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  1. While I download and install Unity 4.6.21 beta, I think this is a good time to share all the work that is going into the music side of Archmage Rises. Music sets mood, tone, and feel. Perhaps I should rephrase that: Music reinforces mood, tone, and feel. Music bypasses the (rational) mind and speaks to the imagination. A quick demonstration of music's true power is to watch a movie trailer (say, Inception) with just video. Not quite the same without the music, is it? :-) [media][/media] I met James Marantette three years ago at a game conference in Portland, Oregon. Our first conversation may have been about StarCraft--but deep inside, I realized that I had discovered a very talented composer. We ended up working together on a few tracks for my previous mobile titles--nothing on the scale of Archmage Rises. However, I'm beyond excited to report that James is willing to do all the sound and music for the game! James is now going to show how we went from a vague idea to a title track that perfectly captures the spirit of Archmage Rises. James Marantette: Music is fun because we evolved to respond to it. Music tells us how we are supposed to feel. It will let us know if we are winning, losing, suffering, or conquering. That is a lot of power to have at your fingertips, and my job is to provide music that can make a real difference. Thanks to previous works and past gaming experiences, Thomas and I have a very good set of rules and guidelines that help us achieve this with marginal casualties :) Now, what if we break that? What if we break the rules just a little bit? I'll say this several times in this piece: Thomas and I like cello. A lot. What if we run that cello through a tube amp, some fx pedals, and a crazy big reverb? Magic. That's what happens. Or, you know . . . a really nasty, dirty, bad sounding instrument. But that's the point of trying and making different choices. While the track featured in this post leans toward a more generic title track, the feel of the game will be heavily set in "a little bit of something old and a little bit of something new." It should be familiar territory with hints and whispers of something else. Something darker, something unexplored . . . something magical. Archmage Rises needs a score, and Thomas asked me to do it. My name is James Marantette and I've been working on the music for Archmage Rises for the past several months. My background was in classical violin--and from there, I got into making electronic beats on my parents' old computer. It's been a long time and a long way from their basement, but the same childish wonder comes out every time I sit down to create. "What will this session produce?" "I wonder what happens if I do this." Creating is half technique and half inspiration. It's about breaking down mechanical barriers and letting the creative side take over and just . . . create. It's a blur when you look back. Hours can pass by, but the end result is usually exciting. For Archmage Rises, I want to pull from elements of electronic music and orchestral scores to make a soundtrack that stands out. I start everything "in the box" (no real instruments) and will, on bigger projects, go back and track real instruments over the fake parts during the final stage of music production. I run Logic Pro and use most of the East West plug-ins for my samples--and they can get about as close to the real thing as digitally possible. With Archmage Rises, we didn't know what we wanted the soundtrack to sound like. We knew it needed to have a serious, darker tone--but it was important for the music to still "let loose" and become what it was meant to be with minimal interference. It's super important to get references in any sort of collaborative work, so Thomas and I collected a lot of music we liked (and that he wouldn't mind hearing in the game). Thomas Henshell: One of the first questions James asked was which game soundtracks could be starting points for Archmage Rises. I sometimes listen to game soundtracks while I work: Mass Effect, StarCraft, and Sins of a Solar Empire. But my most memorable game soundtrack experience is found in Max Payne 2. I love that game. Not many people did, but I was completely captivated with it. It's a third-person shooter that is artistic, that has no respect for conventions. I played it through in one sitting on day one and have played through completion several more times. Something inside me said the cello from Max Payne 2's title track was the right place to start. James: With that, I took off. I put together around a dozen tracks with various instruments and moods to see what did and didn't work. We spent a couple months looking through instruments, locking down ideas, and we both came to agree that cello should be the sound we use as our main instrument. We didn't want vanilla cello though, and we ended up liking the sound of it running through an amp with some heavy reverb and turned way down in the mix. This gives the sound some "grit" that really lends itself to the game, while still being "pretty." One evening I sat down, determined to write something good--something fantastic. This would be it, the night I made my best piece. I got nothing done that night and mostly browsed Reddit while listening to iTunes for ideas. So I tried the night after . . . but nothing. Then the night after. . . and that's when I got the first glimpse of "Choices." If the game is about choice, how can I put that in a piece? (Pretty simple idea, not sure why I couldn't have thought of that the first night--but hey! That's part of the creative process). I decided to use two cellos and have them follow two melodies that would become one unified harmony. Two cellos making two choices. Half the time, the melody would lead them to new places; sometimes, it would bring them right back where they started. It worked. Core idea laid out with a few surrounding ideas I wrote "Choices" in two hours. The core of the song is only about 20% of the work. Another 30% is finding a way to start and finish it while making the whole thing work. Then 40% is review, and adding small parts in where they fit. To throw out some more percentages: I spend an equal amount of time on the first 90% of the work and the last 10%. It's that 10% that counts; it's what makes the song sound good on my laptop speakers as well as my studio monitors. When I play it in a car or through headphones, I still hear all of the instruments and I don't miss out on anything. The mix can be equally important to the arrangement and should always be given the time it deserves. Hopefully, the following breakdown gives you an idea of how I put a track together from start to finish. First you have to pick your color palette: What key will you be in? What general progression do you want create? I pick an instrument, usually the one I want the core of the song to revolve around (in this case, cello). Then I sit down and play several bars on repeat and record take after take. I try different things, play with ideas, and enjoy a jam session with my computer. On "Choices," I loaded up a cello sample library and went to town trying different arrangements with two cellos playing different parts. Hopefully, I find something I like after a while. You see, art can be hard; it's quite difficult to brute force it--and when someone does this, the audience can tell! Once I have a theme or core idea, I write a full chord progression. Now I have a structure in place, and it's time to decide on energy. Usually, I write the highest or lowest energy part first--and fill it in with either some synth pads/atmosphere or drums/staccato strings. Now I have my main part--and it just needs a beginning, middle, and end . . . like a story. This is where I try other instruments. Find a second melody that complements what I've done so far--or perhaps a negative to my positive. In the case of "Choices," I wrote the two cello lines first. I made three or four really good melodies and picked two to use in the first third of the piece. I surrounded it with slow but powerful strings and drums. I then wanted this extreme contrast where it goes from slow but strong to fast and delicate. It gives the song a needed change and ushers in the final third. This I wrote last, and it was a compilation of everything I had done up to that point. It crescendos to its peak, which mixes fast with slow and ends up just sounding fun. I was trying to have a good time with it; the game is an adventure story in a realm of fantasy, after all! Now, keep in mind that throughout this process I was constantly sending tracks to Thomas. I religiously updated him with my thoughts every time I got some solid progression -- like the professional composer that I am :) [media][/media] Thomas: This is the point where James, excitedly, sent me a rough complete track to listen to. The track was a mess in places, but something about it was perfect. It doesn't sound anything like Max Payne 2, but it captures the feeling I wanted to extract from it. This is where it is important as a team leader to have imagination. It's not about what he sent me; it's about where he was going with it. James was totally on the right track. I gave some specific feedback on sections I thought were too long or didn't transition well, but I ultimately needed to trust his ability to polish the piece. James: The thing I have enjoyed most in working with Thomas is his honesty. It's straightforward, and it cuts a lot of time out of my work when I know that something isn't sounding right for the game. It also lets me know that when I've done something right, it's really right. The end is added and overall movement is realized with additional instrumentation Once I have the parts laid out, it's time to go back and add any instruments that could be needed or pull out any that aren't helping. Then I have to make final decisions on how the instruments will sound. Do I want these violins to be light and happy or dark? Is this synth easy to hear while still not drawing too much attention to itself? There are 30 tracks in my session, and each one needs some time alone with me to determine its rightful place in the mix. [media][/media] Then it's time to face the final 10%. Job one is listening to the song over and over and again--spending several hours mixing and making sure that everything is in its exact and correct place. Burning copies and listening in cars and through headphones. This is where the technical side has to take over. Creativity needs to give way to mechanical prowess and knowledge. I need to edit out the frequencies of the string section that are cutting into the drums. I need to have the piano cut through without just raising the volume. I need 35 tracks to sound like one big movement of sound. Oh, yes: Since the last chunk of work, I now have five additional tracks full of reverb and effects filling out space that was empty or tightening up drums. The song is finally organized, parts are cleaned/edited/finalized and mixing begins My hope is that you enjoy the piece. I like feedback and always look forward to what the community has to say about my work. [media][/media] Seeing the collaboration slowly come together has been exciting. I've enjoyed the game's art, and it has definitely affected the music I've made. I'm excited to be a part of Archmage Rises and can't wait to play it! Thomas: [Phil Fish voice] I'm only one guy! I'm working as fast as I can! :-) SDG Check out James' SoundCloud portfolio. Feel free to contact him about your project. You can follow the game I'm working on, Archmage Rises, by joining the newsletter and Facebook page. And you can tweet me @LordYabo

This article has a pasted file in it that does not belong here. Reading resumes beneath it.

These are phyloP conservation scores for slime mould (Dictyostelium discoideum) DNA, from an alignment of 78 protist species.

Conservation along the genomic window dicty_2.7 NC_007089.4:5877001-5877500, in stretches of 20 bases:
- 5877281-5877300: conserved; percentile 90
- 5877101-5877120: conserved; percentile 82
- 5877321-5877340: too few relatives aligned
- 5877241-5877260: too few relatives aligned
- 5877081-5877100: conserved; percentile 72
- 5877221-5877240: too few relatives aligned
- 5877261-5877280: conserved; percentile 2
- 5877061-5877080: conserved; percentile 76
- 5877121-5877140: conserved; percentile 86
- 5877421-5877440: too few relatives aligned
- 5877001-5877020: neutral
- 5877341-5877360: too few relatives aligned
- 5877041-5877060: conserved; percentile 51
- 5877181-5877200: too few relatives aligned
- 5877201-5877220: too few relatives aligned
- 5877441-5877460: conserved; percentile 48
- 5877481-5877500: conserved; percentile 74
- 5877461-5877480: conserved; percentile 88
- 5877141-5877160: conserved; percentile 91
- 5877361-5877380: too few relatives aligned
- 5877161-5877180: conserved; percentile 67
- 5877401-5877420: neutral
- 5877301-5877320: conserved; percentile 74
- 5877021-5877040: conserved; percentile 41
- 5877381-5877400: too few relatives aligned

2. I was on the 35th floor in the north conference room. Through the window, I could see the gray, rainy Toronto skyline. I was here to learn about government funding programs for Digital Media. At my table were a television/documentary producer, a toy manufacturer, and two suits who looked so dull and cliche that I didn't even introduce myself. The panel consisted of several government agency workers, a consultant, and a game developer. The information shared over two hours was good, but I enjoyed the spicy chicken wrap from the buffet a lot more. As a wrap-up, the organizer asked the panel what final words they would like to share with the roughly 40 people in attendance. With only 20% of all applicants being selected for funding, the two agency reps and the game developer stressed how important it is to sell yourself. It wasn't until this moment when the slightly scruffy toque-wearing game developer said this, that I realized how important sales technique is for the indie dev. Fortunately, this is something I have experience with. And I am happy to share these techniques with the rest of the indie dev community. In this article, I attempt to demystify the science and psychology of selling (pitching). I will focus on selling to EXTERNAL parties (strategic partners, customers, etc.). If people see value in this, then I'll take the time to describe how to sell to INTERNAL parties (your team, your boss, etc.). I'm writing primarily for small indie game developers who will often need to pitch themselves -- perhaps to journalists, publishers, investors, potential hires, strategic partners, game contests, government organizations, incubators, and many others. However, these principles of selling aren't specific to game development. Anyone can use them to build their business, land a job, or convince someone to marry them Before I take advice from anyone, I like to know their experience. So before I go any further, let me digress a moment to summarize my professional sales experience. I began selling as a full-time commission-only computer sales person at a Canadian electronics retailer called Future Shop (similar to Circuit City or Best Buy). The company paid 25% of the profit of whatever you sold. As you can quickly see: 1) recruits either learn to sell FAST or die; and 2) if you can sell, you have unlimited maximum income. I took to it like a fish to water. But I also took my new profession seriously: I learned everything I could from the extensive training program (based on the Xerox method), managers, co-workers, books, tapes, and video training series from motivational speakers such as Zig Ziglar. I did well and eventually became a sales trainer for new recruits in the corporate head office. Now sales execs generally look down on one-to-one business-to-consumer (B2C) sales, and retail in particular -- for some good reasons, I must admit. It's usually done very poorly. But here is one important advantage: The number of pitches you can do in a day in retail is astronomical: 20-40 pitches a day every day compared to business-to-business (B2B), which allows for 1-2 a day at best. That kind of regularity, repetition, and low cost of failure (if you misspeak and lose a sale, someone new will be along in the next 5 minutes) is the perfect training ground for learning how to pitch. I moved into B2B sales first for a web dev company (1 pitch a month), then into business for myself (about 1 pitch a month). I was still 100% dependent on my ability to sell, but now with the pressure of supporting my staff and other overhead, too! For more than 10 years, I sold custom mobile software projects ranging from small ($25-50k) to large ($700-900k). Over the years, I reckon I've sold about $6+ million across 30+ projects with a 95% closing percentage. My pitches were primarily to a C-level audience (CEO, CFO, CTO, CMO, COO). To conclude this summary, I'll share one of my proudest sales moments: I was about two years into my business. I was introduced by conference call to a mammoth prospective customer: We had 4 employees, and they had $4 billion in annual revenue. They used IBM for most of their IT consulting and were considering a mobile software project -- and using IBM for it. I flew into town (I still can't believe I managed to get the client to pay for my flight and hotel!), spent a day with the CTO in the board room, flew home, and closed the deal the following week by phone. Take that, Big Blue! Definitions B2B sales are most similar to what the typical indie faces -- whether you are pitching your game to a console manufacturer or a journalist. I will use the lingo of "Customer" to mean the party you are selling to. When I use the term sale, I want to be clear what I mean. Simply put, a "sale" is when you convince someone of something. It is a transaction of the mind. It's like Inception - but this time everyone is awake Once this is accomplished, handing over money, signing contracts, creating a feature article, or any action the customer does is secondary. It wouldn't have happened if you hadn't convinced them it was worth doing in the first place. OK, let's get to it! 1. Every Buy Decision is a Largely an Emotional One. This is the most important and shockingly counter-intuitive truth I can share with you. If you don't remember any other principle, remember this one! When making a decision, people like to think they are rational and logical. While they know they have emotions, they don't understand or believe that emotions make up probably 80% of their decisions. Don't burst their bubble! The poor souls living in the Matrix are happy there! For example, let's say you are house shopping with your spouse. You look at two houses with roughly the same features, location, and price. But the more expensive house that is slightly older and needs more work just has a great living room that seems perfect for family visits. On a pro/con list, you should not choose this one -- but most people do. Why? Because you have an emotional attachment that drives a seemingly fully rational decision. Ever got a job you were slightly unqualified for? Ever NOT get a job you were overqualified for? If your answer is "yes," you know from experience the huge role emotion plays in human decision-making. It is NOT all about features, merit, dollars and cents, brand or background; sales technique can overcome ANY weakness or hurdle if executed the right way. You too can beat IBM! Or you can be in the best position (factually and objectively) and totally blow it Success is within your grasp -- something you can control through sheer determination. What I'm trying to say is that time spent learning and practicing sales technique will increase your closing percentage -- NOT because your product changed, but because of how you pitched it. More features won't sell your game; you will! 2. Sell Because it's Your Job. No one else will sell you but you. If you won't sell you, you are screwed. Most people are uncomfortable selling. I think salespeople rank just below politicians and lawyers on the Slimy Job Top Ten list. I believe two major factors contribute to this: Because you gain something out of selling, somehow this makes the act immediately feel disingenuous. Your motives don't feel pure. Selling requires risking personal rejection and failure. Someone may make a face at you, respond with something hurtful, or (worse) ignore you completely. This was true for me. I'm an introverted computer nerd who tried to attract the ladies with well-crafted autoexec.bats. I dislike meeting new people. I'll never forget the lesson a Future Shop manager shared when he noticed several shy new recruits reluctant to approach customers: Have you ever been at a bar and seen a really attractive person across the room you'd like to meet? But you are too afraid to approach him or her? Maybe you think they are out of your league, or just want to be left alone, or look busy, or some other excuse. Now consider this: What if you were hired by the bar owner to be a greeter. He made your job very clear: "I want you to make sure people have a good time here, so make sure you talk to each person at least once and see how they are doing." Now how would you feel about approaching the attractive person? It's way easier! Whether it goes well or poorly, it doesn't matter anymore; you are just doing your job. You no longer feel threatened -- or threatening. The difference between the two scenarios is not one of facts or features. Neither you nor the other person has changed. The change happened inside you. Now you feel permission or even the right to make the first move. You need to get to the place where you give yourself permission to approach that publisher, journalist, voice actor, or the general public. Until then, you will simply give yourself too many excuses not to sell. 3. If you Don't Believe It, No One Else Will. Humans are born with two unique abilities: to smell a fart in an elevator to smell a phony In order to sell well, you must have conviction. You have conviction if you truly believe in yourself and your product. While I must admit it is possible for the highly skilled to fake conviction, there is no need to do so. Real conviction is easy and free when you are in love with your product. It will ooze out of every pore; little things like the tone of your voice, word choice, the speed at which you speak, and the brightness of your eyes. Conviction is infectious. People want to be caught up in it. Which goes right back to point #1 about the emotionality of selling. But why does conviction sell? Because a customer is constantly scanning you to see if what you are saying is true. Conviction is important in how the customer reads you. Imagine you are trying to convince a friend to see a movie. Your friend thinks: He appears quite excited about this movie. I would only be that excited and passionate if it was a really good movie. Ergo, the movie must be really good. In Jordan Mechner's book, The Making of Prince of Persia, he records the process of making the first Prince of Persia game (which was incredible for its time). The production team believed in the project immensely, but the marketing department did not. When they chose the box art and shipped the title, this great game had dismal sales for the first year. Only when a new marketing department came in, believed in the product, and revisited the box art and marketing plan did the game start selling. Conviction gives the customer the data needed to sell themselves into believing what you are saying. This dovetails nicely with my next point. 4. Want What is Best for the Customer. I'm currently doing a sales job on you (oops, I seem to have broken the fourth wall!) I'm trying to convince you that what I am saying is true -- and when put into practice, will make you better at pitching your game. Why am I typing this at 2:36 a.m. when I could be sleeping -- or better yet, playing Mario Kart 8? Because I genuinely believe this information will help someone. It costs me very little (some time at the keyboard) and could make a real difference in someone's life. See, I'm not typing this article for me; I'm doing it for you. Whether or not I benefit from doing so, my primary motivator is to do something good for you. If you want to get your game featured on a certain site, stop thinking about how it is good for you to be featured and start thinking about how it is good for them to feature you. Reasons (arguments) made from the perspective of their good will impact deeper and resonate longer. So how can you know what is good for your prospective customer/journalist/publisher/government agency? Do your homework. Know what makes your target tick. Find out what motivates them. Discover what is important to them. More importantly, find out what is not important to them. For the conference I attended, the purpose of the government program was to generate digital media jobs in our province. The overseer specifically told us: "When you write your proposal, be sure to point out how this will lead to job creation." This is great advice for two reasons: The customer is not only saying "Tell me how it's good for me," but also "I'm lazy, so make it easy for me." In other words, the customer is 'tipping his hand' by saying "All things being equal, the proposal that more easily shows what's in it for me will be chosen." Don't rely on your target audience to do the work of understanding. Your pitches will vastly improve if you spoon feed them the goodness! 5. Don't say what is True, say what is Believable I had just started my software company and was having lunch with a veteran entrepreneur millionaire friend to get some advice. During the soup course, he asked, "So what does your software company do?" "We make amazing custom software," I answered. "I understand that, but what specifically are you good at?" "Here's the thing, we are so good with such a great process we can literally make any kind of software the customer wants -- be it web portal, client-server, or mobile. We are amazing at building the first version of something, whereas many companies are not." "That may be true, but it isn't believable." I dropped my spoon in shock. Maybe your role-playing game is 10x more fun than Skyrim -- not just to you, but empirically through diligent focus group testing. But don't try and approach a journalist or publisher with those claims. It may be true, but it certainly isn't believable. What is true and believable is, "If you liked Skyrim, you'll like RPG-I-Made." Ever seen a byline or quote like that in an app description? Yep, because that is as far as you can go without crossing the line into the "unbelievable" territory. 6. Create the Need Every sales pitch is like a story, and every story is like a sales pitch. Let me explain. You can't give an answer to someone who doesn't have the question. You can walk up and down the street yelling "42!" to people -- but if they aren't struggling to know the answer to Life, the Universe, and Everything, it won't mean a thing to them. You can't sell a product/idea to someone who doesn't have a need. Every pitch follows the three-act story structure: Act 1: Setup Act 2: Establish the need Act 3: Present your solution We see this in The Lord of the Rings: Act 1: Frodo is happy at home, life is good. We meet a bunch of characters at Bilbo's birthday party. -- Setup Act 2: A ring will destroy everything Frodo loves. And people are coming to get it right now. -- Need Act 3: The fires of Mount Doom can unmake the ring. Frodo tosses it in, by way of Gollum. -- Solution Study the first part of infomercials to see how need can be quickly established. Humans have plenty of basic latent needs/desires you can tap into. You don't need to manufacture a new one. When it comes to gaming, one simple one is "to feel awesome." Pretty much every game I play makes me feel awesome. Now I may or may not be awesome in real life, but I have a need/desire to feel awesome -- and games fill that need nicely. Bringing it back to the government program, what is their need? They are handing out money and tax incentives. At first blush, there doesn't seem to be a need that I can tap into. But applying principle #4 of what's good for them, we can do our homework and discover that if the program has 20 million dollars, they HAVE to give that money out. The people working there are not evaluated by how much money they keep; they are rewarded by how much they give away. They literally have a need to give away money. But not to just anyone; they need to give it to studios that will manage it well and create long-term jobs in digital media. As a final example, notice how I establish a need for this article. This article is based on the common need for indie game devs to promote themselves. 7. Talk to the Real Decision Maker Who is the best person to pitch you? You. So don't expect all the time and effort spent pitching a minion means they will pitch their boss on your behalf just as well. Aragorn did not find a mid-level orc, explain his position, then hope the orc makes as impassioned a presentation to Sauron. Aragorn knew he needed to climb the corporate ladder. He went directly to the Black Gate to take his issue up with Sauron directly! Throughout most of my B2B sales career, I initially got in the door through a mid-level manager like a project manager, IT director, or operations manager. These people have "felt need". Their team needs to do something new or is inefficient and needs software to solve it. But a $250k decision is way beyond their pay grade; they need the CFO and maybe CEO to make the decision. You can spend hours and hours pitching the minion with amazing props and demonstrations, and they turn it into a 3-line email to their boss saying your presentation was very nice. Aaarrrggghhhh!!! Even worse, what if the competition is talking to the CEO over lunch at the country club while you are spending all your efforts on the minion?! Flanking maneuvers like this are a common reason for losing a sale. Remember in point #1 how all decisions are really emotional? By filtering your pitch through someone to the CEO, all of the emotional trappings disappear; it literally is just features/functions on a page. Meanwhile, the sales guy at the country club is showing interest in the CEO's children, sharing stories of his own, and having a good laugh. All things being equal, 9 out of 10 times when the CEO has to decide, he'll go with the person he met. Everyone trusts what they see with their own eyes more than what was reported to them by another. Use this to your advantage. This doesn't mean you shouldn't talk to minions or treat them like a waste of time. That is mean and dehumanizing. You won't get anywhere with that. My point is not to RELY on the minion to do the sales job for you. You have to climb the corporate ladder to the actual decision maker and give it your best. A concrete example is when I organize a pitch session with the mid-level manager, I make sure their boss is invited to the meeting. Or I do the whole pitch to the mid-level manager and then ask, "Do you think your boss would see value in having this information, too? I would be happy to come back and run through it." If they are impressed with what you've done, they are more than willing to move you up the ladder. Now, big companies are wise to these ways and may have strict rules on who can meet with external parties. This is frustrating. The best you can do is to find the closest person to the actual decision maker and pitch your heart out. Personally, I find this ladder-climbing the most difficult aspect of selling. But then I have to remember principle #2: It's my job. If I don't do it, no one will. 8. Sell the Appointment, not the Product When are you at your best, selling-wise? In front of the person with all your tools, demos, snappy dress -- and sharing fancy coffees. When is it harder to say "no" to someone -- over the phone/email or in person? In person. Most people suck at cold calling/emailing. While it is a sucky task, one big reason people fail is because they have the wrong objective. They think that as soon as they get the person's attention, it is time to pitch. By-the-power-of-Grayskull no!!! When you first encounter someone you need to pitch, your goal is to get a meeting where the person is relaxed, focused, and mentally prepared to listen to what you have to say. Your email or call may have interrupted their day between meetings, or baby bottles -- and they don't have the headspace to listen, never mind think. You will get a "no" at this stage. So give yourself every chance of success; book the meeting! To get the meeting, you must be diligent about three things: Keep the conversation as short as possible. Tell just enough to whet their appetite. DO NOT tip your hand -- build the need/desire for the meeting. Keep steering them back to the appointment Granted, this one takes some practice -- but here is a quick example to get you started: "Hi, Mrs. Big Shot. I'm Thomas, and I am making a new kind of role playing game that I think would be a great addition to your platform. Could I schedule just 15 minutes of your time to show you what I'm working on? I really think you will like what I have to show you. " "Role-playing game, eh? Dime a dozen, pal. What's so great about yours?" Well, I have some new A.I. techniques and combat mechanics that haven't been seen before. I'd love to meet with you to go over the key features of the game and even show you some gameplay. How about a quick meeting later this week?" "Have you made anything before, or this your first time?" "I've released two games previously, but I would be more than happy to go over my qualifications and previous experience with you when we meet. Is next week better than this week?" "I'm pretty busy this week, but schedule something next week with my assistant." "Thank you, Mrs. Big Shot! I look forward to meeting you!" Why does this work? Because curiosity sells. Since you haven't given Mrs. Big Shot something yet to reject, she is open and slightly curious to see if maybe, just maybe, you have the next big thing. 9. Inoculation The ability to inoculate against objections is probably the single biggest gain a newbie sales person can make. Removing and eliminating objections is the key to closing the sale. In real life, we get vaccinations to prevent disease. The process is to introduce a small weak version of the disease into your body against which your immune system will build a proper defense for the long term. When the actual disease comes along, you are immune. Inoculation (in sales) is the process by which a salesperson overcomes objections before they have a chance to build up and fester. The longer the objections gestate in the customers' minds, the quicker the "virus" takes hold. You do this by bringing up the objection first yourself, and then immediately answering it. If you bring up the objection first, the virus is in its weakest possible state -- and the customer becomes impervious to it. So after you prepare your pitch -- whether it's website text or email -- you have to look at it from the customer's perspective and see where your weaknesses are. Maybe get a friend to help you with this. Let's imagine you've come up with three likely objections to your game: You've never made a game before. Your selected genre is oversaturated. Your scope is aggressively large. Before I go any further, let's reflect for a minute on how likely you are you to close the deal with those three objections hanging in the customer's mind. Not very likely. Even if they haven't voiced them yet, just thinking them will torpedo your chance of success. Now imagine all three of those objections have been inoculated against. It's clear sailing to closing the deal! So here is an important principle: If someone raises an objection when you try to close, what they are really saying is that you haven't successfully pre-empted the objection by inoculating against it. Learn from this! Remember this objection for next time. Spend time thinking through possible ways to inoculate against it. The more chances you have to pitch, the more experience you will have with objections, and the more inoculations you can build into the next version of your pitch. Sales is a real-time strategy game! Prepare your defenses well! Another principle to remember: Customers are not necessarily truthful and forthright. They may have objections but haven't shared them with you. If they don't share them, you have no way to overcome them -- and your sale dies right then and there. Inoculation is the best defense against this. A further benefit of inoculation is that by bringing up your perceived weakness yourself, you gain credibility and show that you can think critically. This goes to character, and people generally want to work with credible people who can think critically. So how can we inoculate against those three example objections? You've never made a game before. Early in the presentation, like when you are sharing your background or how you came up with the concept of the game. Say something like, "Now this is the first game I'm making myself. However, I have X industry experience doing Y. I also have two mentors who have released several titles that I meet with regularly. When I don't know what to do, I lean on their experience. " Your selected genre is oversaturated. Mid-presentation, show some screenshots or demo -- and the genre will be known. You can say something like, "Now I know what you are thinking: Another First Person Cake Decorating game? And initially, when I was designing it, I felt the same way. But here is why I think our First Person Cake Decorator is unlike anything else in the market . . ." Your scope is aggressively large. Late presentation just before the close addresses objections like this. "Now I recognize that our scope seems too large for our small team. But team member X worked on such and such, and it had 3 times as many A.I. agents as our game. And we are open to discussing the scope with experienced developers. At the end of the day, we want to make something new and compelling for the genre and are looking for key partners like you to help us get there." 10. Leave Nothing to the Customer's Imagination Since I was pitching custom software, I had nothing to show because it didn't exist yet. It's one thing to pitch a car or house that is right there in front of the customer. But to pitch an idea? And they have to agree to spend the money first before they see anything tangible? This is extremely difficult! Now I imagine in the game space that the people you meet probably exercise their imaginations regularly. But in the business space, I can assure you that the CFOs are NOT hired for their creative imaginations. More likely, their lack of it. So what do we do? Do not rely on the customer's imagination to understand what you intend to do or build. Make it as concrete for them as possible. Words are cheap, so use props. One reason my software company closed many deals despite being up against larger, more experienced competitors is the lengths we would go to show the customer how their eventual software may work. Our competitors would hand in four-page proposals; ours were 20-30 pages. We spent dozens of hours mocking up screens and writing out feature descriptions. Sometimes we would build a demo app and throw it on a handheld. All this so they could see, touch, and taste the potential software in the board room and close the deal. Even if our software solution cost more and would take longer to complete, the customer would go with us because our presentation was more concrete. They could see success with us; whereas, they would have to imagine success with the competitor. In games, you can make a demo. But if that is too much, you can at least get an artist to make mock screens, get some royalty-free music that fits the theme, and then show footage from other games that inspire you. Props beat words every day of the week. 11. Work Hard! Earn it! The movie Rudy is a great example of this principle. Based on a true story, Rudy wants to play football for Notre Dame. Trouble is he isn't big, fast, or particularly good at football. But he tries! Oh, how he tries! He practices more and with greater gusto than anyone else. Finally, at the end of the movie, Rudy is given the chance to play in a game. The crowd chants and the movie audience cries because it's all just so wonderful! Almost all of the software deals I closed were bid on by multiple competitors. Canadians love the "3 quotes" principle. When I would check in on my client waiting to hear that we won the job, it would boggle my mind to hear the decision is delayed because one of the competitors was in late with their proposal. Are you kidding me?! We delivered our proposals on time every time. That may have meant some late nights, but failure wasn't an option. And as previously mentioned, we always delivered more in our proposals than our competitors did. Everyone likes to reward a Rudy because we all want to believe you can overcome your weaknesses through hard work and dedication and achieve your goals. Working hard during your pitch says more about your character than anything else. It gives the customer the impression, "If they work hard here, they will work hard for the whole project." The reverse is also true: "If they are lazy and late here, they will be lazy and late for the whole project." Again, talent isn't everything; who you are inside and how you work is. I have personally awarded work to companies/contractors because they worked harder for it than the others, even though they weren't the best proposal I received. 12 You Have to Ask for the Close You miss 100% of the shots you don't take. - Wayne Gretzky I'm not great at networking or cold calling. I've already shared that I'm not great at ladder climbing. But where I really shine is closing. Closing a deal is like winning a thousand super bowls all wrapped up into a single moment. With a bow. And sparklers. I could write a whole article just on closing (and there are books dedicated to it), so I've limited our time to just the most important, most missed principle: You have to ask for the close. I have seen great sales presentations fail because the presenter never asked for the deal. They talked and talked and said lots of wonderful things, but then just sat there at the end. What were they expecting? The customer to jump out of their seat screaming, "I'll take it!" Or maybe it's as if there is a secret that the salesperson is there to make a sale and they don't want to blow their cover by actually saying, "So, will you choose us?" If you don't ask for the close, you won't get the objections -- and if you don't get past the objections, you won't win. So ask for it! Now to some specific techniques to help you. First, be clear about asking for the close. If you want an interview, say "So do you think you can interview us?" If you want a meeting with someone, say "So can we book a meeting for Tuesday?" If you really struggle with what I just said, try the pre-close to boost your confidence: "So what do you think so far?" That is not a close. That is a non-threatening temperature check. The customers are just sharing their thoughts, tipping their hand to tell you what they like and any immediate objections that come to mind. After you discuss their thoughts, you still have to circle back around to booking that interview or the meeting. Second, when you ask for the close, the next person who speaks loses. Silence is generally uncomfortable for people, so this one requires real grit and determination. Many salespeople say something during the silence to try and help their case. They are doing the opposite. Asking for the close is a pointed question that requires the customer to make a mental evaluation and then a decision. If you say anything while they are doing the mental process, you will distract them and cause the conversation to veer away from the close to something else: tertiary details, objections, etc. I was in a meeting with a potential client when I had the unfortunate task of telling them their software wouldn't be $250k but $400k and take months longer. I explained why and then asked for the close: "This is what it costs and how long it takes to do what you want to do. It will work exactly as you want. Would you like to go ahead?" They were visibly mad at the ballooned cost/time. I sat in silence for what felt like hours but was probably 3-4 minutes as the VP stared at the sheets I'd given him. Finally, he said "I don't like it, I'm not happy, but ok. But this date has to be the date -- and no later!" The silence put the burden of making a decision squarely on the VP, and he decided. Third, expect objections. Even if you did all your inoculations correctly, there will be something you never thought of that they did. Hopefully, you got the big ones out of the way -- but I don't think I've been in a meeting where they just said, "Great presentation. Let's do it!" Sometimes people bring up objections for emotional reasons: They just don't want to work with you. Like the girl who won't go out with you because she has to wash her hair that night. There really is nothing you can do at that point. You've failed to build rapport or show how you can meet their needs. You won't recover these blunders at the closing stage. But for real objections, these are legitimate reasons preventing them from going with you. Get past those, and it's time for the sparklers! It is critical to first get all the objections in one go. This is most easily done with a simple question, "Other than X, is there anything else preventing us from working together?" I'll show you why this is important in a moment. If possible, write down every objection they give you. Most people get hung up on one or two. In my hundreds of meetings, I have never seen someone able to list 4+ objections to a pitch. Now work through each one of the objections in turn -- treating them seriously. Treat them like they are the end of the world if unresolved; because they are! Before moving on to the next objection, say "Does what I just shared address your concern?" If they say yes, cross that off the list. Once you have dealt with each of the listed objections, say something like, "Well we've addressed A, B, and C. So now do you think we can work together?" By gathering the list of objections first, you have achieved several things. First, you've shown you listened to them. Listening and understanding can overcome much of the objection. Second, it brings a natural path back to the close! They listed out the agenda, and you dealt with it; there is nothing left to do but close! Finally, you are preventing them from coming up with new objections. This is a psychological trick since you gave them every opportunity to list out their objections earlier -- now that time has passed. They look foolish if they do it again. Sort of like when you get to a certain point in a conversation, it's just too late to ask the person their name. If they raise new objections at this point, it looks like they are just stalling or delaying. Maybe that is what they are doing -- because the objections were emotional ones. These principles apply to writing as well! Like a website "squeeze" page to get newsletter subscribers. You have to be clear and obvious about what you want: You want a newsletter signup. Well, make it clear and easy for them to do that! Conclusion Well, there you have it: roughly 12 years of sales experience boiled down to 12 principles. Did I "close" you? Was this information helpful in improving your pitches? Use the comments to let me know! SDG You can follow the game I'm working on, Archmage Rises, by joining the newsletter and frequently updated Facebook page. You can tweet me @LordYabo